Déjà Vu All Over Again? Business Owner: 3 Actions to Take.

Yogi Berra was credited with saying, “It’s like déjà vu all over again.”  The market rout this afternoon (Tuesday, August 25, 2015) felt a lot like 2008.  How should a business owner react?

While the 2008 crisis was triggered by credit issues in the United States, today’s crisis trigger is China and a plunge in commodity pricing.  Some of the commodity price pressure was also caused by a China slowdown, so at least for now, China is the epicenter of the crisis, rather than the US.

If you are a business owner considering selling some or all of your business, or if you want to raise equity or debt capital, what does this mean to you??

If we go back and look at a variety of financial calamities, there is one common denominator.  Whether it is the Russian debt crisis, the Asian currency crisis, the 1987 market meltdown, or the more recent 2008 Lehman Brothers, Enron financial meltdown, or last month’s Greece default and China today, investors step back to see what will happen next.  In stock investing, one learns not to try to catch a falling knife – it can be painful.

Banks always react after the crisis is out of control. 

Greece: Potential Implication to Selling Your Business

If you’re like me, you’re tired of hearing about Greece and how this tiny part of the EU is upsetting equity and debt markets worldwide.  But if want to sell your business in 2015 or 2016, then you need to be alert to what’s happening beneath the headlines.

As I write this today, the equity and debt markets are the strongest and most available since early 2007.  Private equity and corporate cash is at record levels and we are seeing more interest in good deals than perhaps at any time in the last 10+ years.  Debt is plentiful, cheap and relatively easy to get.  Prices are at or near record levels for private companies.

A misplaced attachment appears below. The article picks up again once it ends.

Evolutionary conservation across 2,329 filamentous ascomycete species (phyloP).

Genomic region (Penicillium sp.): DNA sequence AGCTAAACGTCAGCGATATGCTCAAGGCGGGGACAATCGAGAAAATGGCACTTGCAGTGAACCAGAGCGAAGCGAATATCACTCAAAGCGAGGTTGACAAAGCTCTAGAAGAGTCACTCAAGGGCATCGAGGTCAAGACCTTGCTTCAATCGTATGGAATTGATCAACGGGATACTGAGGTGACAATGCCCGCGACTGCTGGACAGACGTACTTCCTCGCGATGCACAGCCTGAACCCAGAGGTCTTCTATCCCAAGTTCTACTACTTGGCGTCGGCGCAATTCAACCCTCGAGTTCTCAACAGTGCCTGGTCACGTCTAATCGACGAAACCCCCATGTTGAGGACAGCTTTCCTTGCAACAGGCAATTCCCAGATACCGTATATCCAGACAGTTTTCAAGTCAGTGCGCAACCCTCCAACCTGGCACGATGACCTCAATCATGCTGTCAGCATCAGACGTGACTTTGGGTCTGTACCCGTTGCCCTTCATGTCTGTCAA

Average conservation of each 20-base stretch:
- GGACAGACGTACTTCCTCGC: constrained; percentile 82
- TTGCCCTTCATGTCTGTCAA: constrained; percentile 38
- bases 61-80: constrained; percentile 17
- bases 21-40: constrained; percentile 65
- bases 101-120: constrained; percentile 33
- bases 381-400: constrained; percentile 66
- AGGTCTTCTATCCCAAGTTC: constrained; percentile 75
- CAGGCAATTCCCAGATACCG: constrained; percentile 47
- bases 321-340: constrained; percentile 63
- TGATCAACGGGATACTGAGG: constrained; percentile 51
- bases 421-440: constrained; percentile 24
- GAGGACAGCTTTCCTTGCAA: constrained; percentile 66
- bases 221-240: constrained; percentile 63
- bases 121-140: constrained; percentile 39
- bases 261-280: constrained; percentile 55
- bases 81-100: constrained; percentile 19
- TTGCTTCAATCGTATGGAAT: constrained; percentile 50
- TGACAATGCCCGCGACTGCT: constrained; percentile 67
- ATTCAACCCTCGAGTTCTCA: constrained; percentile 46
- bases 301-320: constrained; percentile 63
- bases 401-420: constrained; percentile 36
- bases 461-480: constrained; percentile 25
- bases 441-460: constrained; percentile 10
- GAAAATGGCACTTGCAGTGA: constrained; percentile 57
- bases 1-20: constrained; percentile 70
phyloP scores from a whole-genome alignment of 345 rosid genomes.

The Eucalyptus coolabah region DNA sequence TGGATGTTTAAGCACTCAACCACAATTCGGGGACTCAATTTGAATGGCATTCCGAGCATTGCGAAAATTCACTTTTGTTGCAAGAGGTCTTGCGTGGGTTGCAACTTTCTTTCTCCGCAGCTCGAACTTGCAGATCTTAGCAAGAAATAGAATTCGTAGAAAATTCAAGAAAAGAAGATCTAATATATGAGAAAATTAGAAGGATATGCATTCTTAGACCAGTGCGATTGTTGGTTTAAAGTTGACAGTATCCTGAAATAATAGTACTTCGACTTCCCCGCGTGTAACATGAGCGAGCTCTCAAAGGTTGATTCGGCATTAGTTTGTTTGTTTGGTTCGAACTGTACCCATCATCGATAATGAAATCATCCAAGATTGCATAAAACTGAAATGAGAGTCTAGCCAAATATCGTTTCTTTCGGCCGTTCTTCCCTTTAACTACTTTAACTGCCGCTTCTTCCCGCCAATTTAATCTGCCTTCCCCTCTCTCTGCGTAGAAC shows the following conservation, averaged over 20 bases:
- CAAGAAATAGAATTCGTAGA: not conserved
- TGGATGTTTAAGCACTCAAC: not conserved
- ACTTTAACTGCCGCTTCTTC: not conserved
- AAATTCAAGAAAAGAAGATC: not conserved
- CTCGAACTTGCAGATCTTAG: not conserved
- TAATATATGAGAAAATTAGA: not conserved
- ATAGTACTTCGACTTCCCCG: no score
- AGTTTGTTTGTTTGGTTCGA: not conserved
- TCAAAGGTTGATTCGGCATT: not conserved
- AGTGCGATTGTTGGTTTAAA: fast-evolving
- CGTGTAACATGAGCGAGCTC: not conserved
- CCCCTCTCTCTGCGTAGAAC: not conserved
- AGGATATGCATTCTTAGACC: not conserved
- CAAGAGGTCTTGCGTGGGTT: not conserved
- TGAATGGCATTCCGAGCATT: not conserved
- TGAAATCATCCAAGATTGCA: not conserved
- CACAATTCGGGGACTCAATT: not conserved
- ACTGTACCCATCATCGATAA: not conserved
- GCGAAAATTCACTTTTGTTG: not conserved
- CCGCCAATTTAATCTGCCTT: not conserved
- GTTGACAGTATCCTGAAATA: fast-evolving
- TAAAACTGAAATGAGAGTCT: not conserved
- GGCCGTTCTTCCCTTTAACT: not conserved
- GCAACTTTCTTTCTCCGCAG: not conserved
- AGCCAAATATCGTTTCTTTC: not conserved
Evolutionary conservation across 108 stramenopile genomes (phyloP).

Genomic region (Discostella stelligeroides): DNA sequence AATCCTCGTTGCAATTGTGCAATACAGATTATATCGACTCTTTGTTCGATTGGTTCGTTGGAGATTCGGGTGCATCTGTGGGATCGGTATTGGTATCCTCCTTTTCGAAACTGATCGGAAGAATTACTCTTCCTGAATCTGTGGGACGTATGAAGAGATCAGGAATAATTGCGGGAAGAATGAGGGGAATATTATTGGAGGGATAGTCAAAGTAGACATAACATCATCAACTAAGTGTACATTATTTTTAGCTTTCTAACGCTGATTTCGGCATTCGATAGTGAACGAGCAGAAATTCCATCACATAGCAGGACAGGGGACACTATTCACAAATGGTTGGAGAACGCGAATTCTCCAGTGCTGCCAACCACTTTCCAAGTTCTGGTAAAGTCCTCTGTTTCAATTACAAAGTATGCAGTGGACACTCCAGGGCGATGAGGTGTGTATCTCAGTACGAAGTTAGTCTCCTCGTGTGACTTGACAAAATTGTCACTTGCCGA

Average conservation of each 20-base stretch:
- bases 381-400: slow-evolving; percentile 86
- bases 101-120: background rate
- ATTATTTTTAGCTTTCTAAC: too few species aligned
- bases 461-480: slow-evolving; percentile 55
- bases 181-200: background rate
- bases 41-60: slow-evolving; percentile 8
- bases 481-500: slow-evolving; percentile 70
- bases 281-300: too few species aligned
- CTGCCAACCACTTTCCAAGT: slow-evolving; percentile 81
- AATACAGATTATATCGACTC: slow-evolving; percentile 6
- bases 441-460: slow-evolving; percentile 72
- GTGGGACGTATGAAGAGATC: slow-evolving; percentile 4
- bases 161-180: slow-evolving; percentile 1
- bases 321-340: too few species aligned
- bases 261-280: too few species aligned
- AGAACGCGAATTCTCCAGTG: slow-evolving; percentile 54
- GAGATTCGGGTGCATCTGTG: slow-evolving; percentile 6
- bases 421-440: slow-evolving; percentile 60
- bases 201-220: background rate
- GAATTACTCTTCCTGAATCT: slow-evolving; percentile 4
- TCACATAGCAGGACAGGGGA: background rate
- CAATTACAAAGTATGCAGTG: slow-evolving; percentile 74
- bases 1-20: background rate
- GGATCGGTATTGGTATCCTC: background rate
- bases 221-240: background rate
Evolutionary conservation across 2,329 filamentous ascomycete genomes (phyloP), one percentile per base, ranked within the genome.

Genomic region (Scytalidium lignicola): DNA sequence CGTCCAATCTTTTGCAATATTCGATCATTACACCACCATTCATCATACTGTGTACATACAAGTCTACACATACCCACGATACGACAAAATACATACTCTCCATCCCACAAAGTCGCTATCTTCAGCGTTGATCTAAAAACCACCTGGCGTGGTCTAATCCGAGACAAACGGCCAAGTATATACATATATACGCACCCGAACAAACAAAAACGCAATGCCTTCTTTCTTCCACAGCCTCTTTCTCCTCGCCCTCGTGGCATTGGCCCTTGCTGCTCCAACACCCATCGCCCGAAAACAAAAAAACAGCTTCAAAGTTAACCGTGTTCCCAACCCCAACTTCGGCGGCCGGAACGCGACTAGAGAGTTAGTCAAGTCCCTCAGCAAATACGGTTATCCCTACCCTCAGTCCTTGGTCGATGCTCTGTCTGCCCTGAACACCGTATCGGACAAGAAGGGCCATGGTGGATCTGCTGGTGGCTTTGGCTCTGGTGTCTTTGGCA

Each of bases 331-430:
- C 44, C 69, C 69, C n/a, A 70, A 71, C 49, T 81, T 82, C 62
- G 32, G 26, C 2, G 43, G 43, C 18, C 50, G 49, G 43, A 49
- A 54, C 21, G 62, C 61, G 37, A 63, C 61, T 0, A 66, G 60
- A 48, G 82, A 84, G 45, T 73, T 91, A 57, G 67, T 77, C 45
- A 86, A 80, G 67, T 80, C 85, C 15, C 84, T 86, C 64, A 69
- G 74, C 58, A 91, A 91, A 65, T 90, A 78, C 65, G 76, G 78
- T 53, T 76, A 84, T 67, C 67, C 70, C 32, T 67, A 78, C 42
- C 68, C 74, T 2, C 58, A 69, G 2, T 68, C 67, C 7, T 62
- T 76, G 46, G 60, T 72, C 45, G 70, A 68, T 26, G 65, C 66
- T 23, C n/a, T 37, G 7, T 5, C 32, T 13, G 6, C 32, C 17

Simply put … this may be the best time in at least 10 years to sell.

But that could change in an instant.  If we take a look under the covers of the financial markets and talk to the decision makers, people are getting nervous.   Nervous is bad … all equity and debt markets rely on confidence.  What we all experienced in 2008 was confidence being flushed down the drain.  If someone in Greece doesn’t have confidence in their bank,

Lessons of the Italian Perspective

In the past six months we have had the great opportunity to travel outside the US three times – to the Dominican Republic, Belize and now, Italy. I’m writing this shortly after 1pm on our seventh day of this beautiful country – sitting outside with a mozzarella and tomato sandwich watching the people go about their daily business, which at this time of day principally means eating lunch.

Unlike the Dominican Republic, Belize and the rest of the Caribbean and Latin America, life in Italy is a different paradigm and it holds some valuable lessons for those of us living in the American culture.

Our first day was in Rome set the stage for six days in the Tuscany region of the country. Rome was important as a first stop in that the age of the country & culture was reinforced everywhere we looked. Our tour guide explained that one area we visited was a “new” section of Rome – meaning that the buildings were just 200 years old. It took me a while for that reality to sink in to my American brain. Most of what we saw was over 500 years old, and much of it in excellent shape.